Observations for future small business owners going through a pandemic.

This is top of the list of things I never thought I’d write about. Let’s get straight into it. Here’s what I’ve learned through personal experience and talking with others during the Novel Coronavirus pandemic of 2020. It’s what I know, personally not what I’m guessing so this is mostly useful for anyone who is able to remain trading in some form or another.

1. It’s going to be emotional

Get through your reactions and emotions fast. What’s ahead of you is going to be an unstable business environment without a clear timeline and you’ll need to respond and make decisions as the situation unfolds. From disbelief, to fear, to panic to big picture comprehension … get to the part where you acknowledge the situation ASAP.


Take a couple of days if you must and if you can but get through the emotional processing as soon as you can. You need a clear head and the ability to focus on decisions that are going to 

set you up for the best outcome post-crisis. The crisis situation will eventually end and what you do now will determine how well you come out the other side. Be OK with that. It is what it is. Focus on what you can do.

2. Initial business crisis management

If you have a team, communicate with them straight up.

Review scheduled marketing now and stop anything that might be inappropriate in the current situation.

Review your numbers and worst/best case scenarios financially (especially if you have a team). Reassure your team and get some idea of everyone’s circumstances and individual ability to weather the storm. If you’re not someone who is good with numbers get help from someone who is.

Get on top of the health and safety requirements fast. Review procedures for infection control in the workplace and immediately put in place whatever measures are necessary to protect your team and your clients. Particularly if you are dealing with the public then this will reassure everyone. Be proactive about any likely concerns and have answers.

Make a decision – will you: keep trading, reduce hours, pivot, adapt.

Contact your customers. Be visible. Let them know you’re being responsive and taking action. Let them see you leading.

Review what needs to be done next and assign people to do the things. Give your team authority to do what’s needed and make decisions.

3. Trading during a crisis

If cashflow is going to be under pressure, review orders and talk to your suppliers to extend terms or offer cancellations.

Add flexibility for customers, be open to ideas here.  Are you prepared to lose customers and rebuild later and if so at what cost? Weigh up your options.

Talk your team through any changes that are being implemented and discuss how to deal with difficult situations. Make sure everyone knows how they can handle tricky situations or get back-up for various scenarios. Lot’s of people are hurting right now and emotions are fragile. We all need to be understanding.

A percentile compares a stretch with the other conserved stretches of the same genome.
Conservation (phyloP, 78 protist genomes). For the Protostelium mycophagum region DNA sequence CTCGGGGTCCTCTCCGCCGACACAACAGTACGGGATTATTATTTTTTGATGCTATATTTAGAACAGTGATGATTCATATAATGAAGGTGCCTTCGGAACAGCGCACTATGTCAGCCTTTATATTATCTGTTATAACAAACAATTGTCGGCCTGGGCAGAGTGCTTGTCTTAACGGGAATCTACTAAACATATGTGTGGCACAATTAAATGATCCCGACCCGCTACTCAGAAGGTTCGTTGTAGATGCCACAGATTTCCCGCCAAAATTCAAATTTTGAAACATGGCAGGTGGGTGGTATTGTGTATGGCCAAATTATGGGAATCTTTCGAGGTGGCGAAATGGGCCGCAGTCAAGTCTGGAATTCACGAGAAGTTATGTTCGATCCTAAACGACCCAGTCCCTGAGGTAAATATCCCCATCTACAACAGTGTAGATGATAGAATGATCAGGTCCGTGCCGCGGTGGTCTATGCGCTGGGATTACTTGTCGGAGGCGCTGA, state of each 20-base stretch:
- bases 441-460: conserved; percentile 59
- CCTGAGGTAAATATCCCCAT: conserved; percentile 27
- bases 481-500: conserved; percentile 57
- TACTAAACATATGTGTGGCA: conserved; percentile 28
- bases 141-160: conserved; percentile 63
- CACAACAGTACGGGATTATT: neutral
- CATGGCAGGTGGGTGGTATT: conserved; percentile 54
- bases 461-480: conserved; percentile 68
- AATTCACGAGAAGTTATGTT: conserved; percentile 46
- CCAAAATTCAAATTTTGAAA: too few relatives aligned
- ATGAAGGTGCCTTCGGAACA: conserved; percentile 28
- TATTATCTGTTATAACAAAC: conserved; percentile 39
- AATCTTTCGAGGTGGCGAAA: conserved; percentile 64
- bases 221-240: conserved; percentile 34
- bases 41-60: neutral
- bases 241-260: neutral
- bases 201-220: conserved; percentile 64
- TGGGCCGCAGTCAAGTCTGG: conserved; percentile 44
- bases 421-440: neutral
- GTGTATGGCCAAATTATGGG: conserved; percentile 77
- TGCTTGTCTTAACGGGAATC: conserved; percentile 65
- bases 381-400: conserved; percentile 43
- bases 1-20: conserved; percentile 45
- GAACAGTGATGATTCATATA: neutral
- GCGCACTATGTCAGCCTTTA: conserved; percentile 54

Show your pandemic sanitisation efforts as soon as it becomes necessary. It’s hard to get this point across without seeming irresponsible but there’s a fine line between unnecessarily scaring people and being safe. At the end of the day your care for your customer and your team should be the priority.

Review what the government is doing to help and setup a reading list so you can stay on top of news without getting overwhelmed.

Probably a good idea to remove Facebook, Twitter and news apps from your phone if you notice you’re going down the rabbit hole often. A break might be all you need to get perspective again.

Adapt your services as needed. Question everything in your current processes and change as needed.

What do people need?  Launch a delivery option if it will help.

Get your services and products online and your team set up for remote work.

Partner up. I’ve seen some incredible collaborations across some industries along their supply chains and also within local areas.

4. Marketing during a crisis

In the beginning,  you will have a small window of opportunity to run situation appropriate campaigns.   In the next phase it might no longer be viable or ethical to remain open so while you can safely trade and while laws allow, you need to immediately ramp up your marketing to reach more people and get the dollars in while you can (if you feel you can safely and ethically to do this of course).

You’re possibly going to lose some customers, so this is the time to remind your current customers you’re still around and to widen your reach to make up for expected losses. This might sound impossible but I have helped some of my clients do this so I know it can work. See next point.

Don’t go doing ‘salesy’ pitches to new customers. This isn’t the time for that. Most of my clients are farmers not hunters and I love that because that’s the kind of marketing we do. Don’t change now. It won’t go down well. Trust me on that one.

Contact existing clients and chat personally if you can.

When business disruption occurs, the winners are those who are closest to their customers.

When you are close to your customers you know what they need.   When you know what they need you can deliver value.

If you send mass emails make them useful. I do suggest you contact current and past customers but not with generic update emails. Everyone will be doing this and it just creates noise unless you stand out.

Get some updates going on social media.  Remember that socials are not for selling.  Be social. Reach out, be supportive and helpful.

So there is my usual ‘brain dump’  to assist you in getting through this.  We are all going to have tough times ahead but as they say (and it’s true which is why I’m repeating it) ‘we’re all in this together’.

Reach out if you think I can help or if you just want to chat.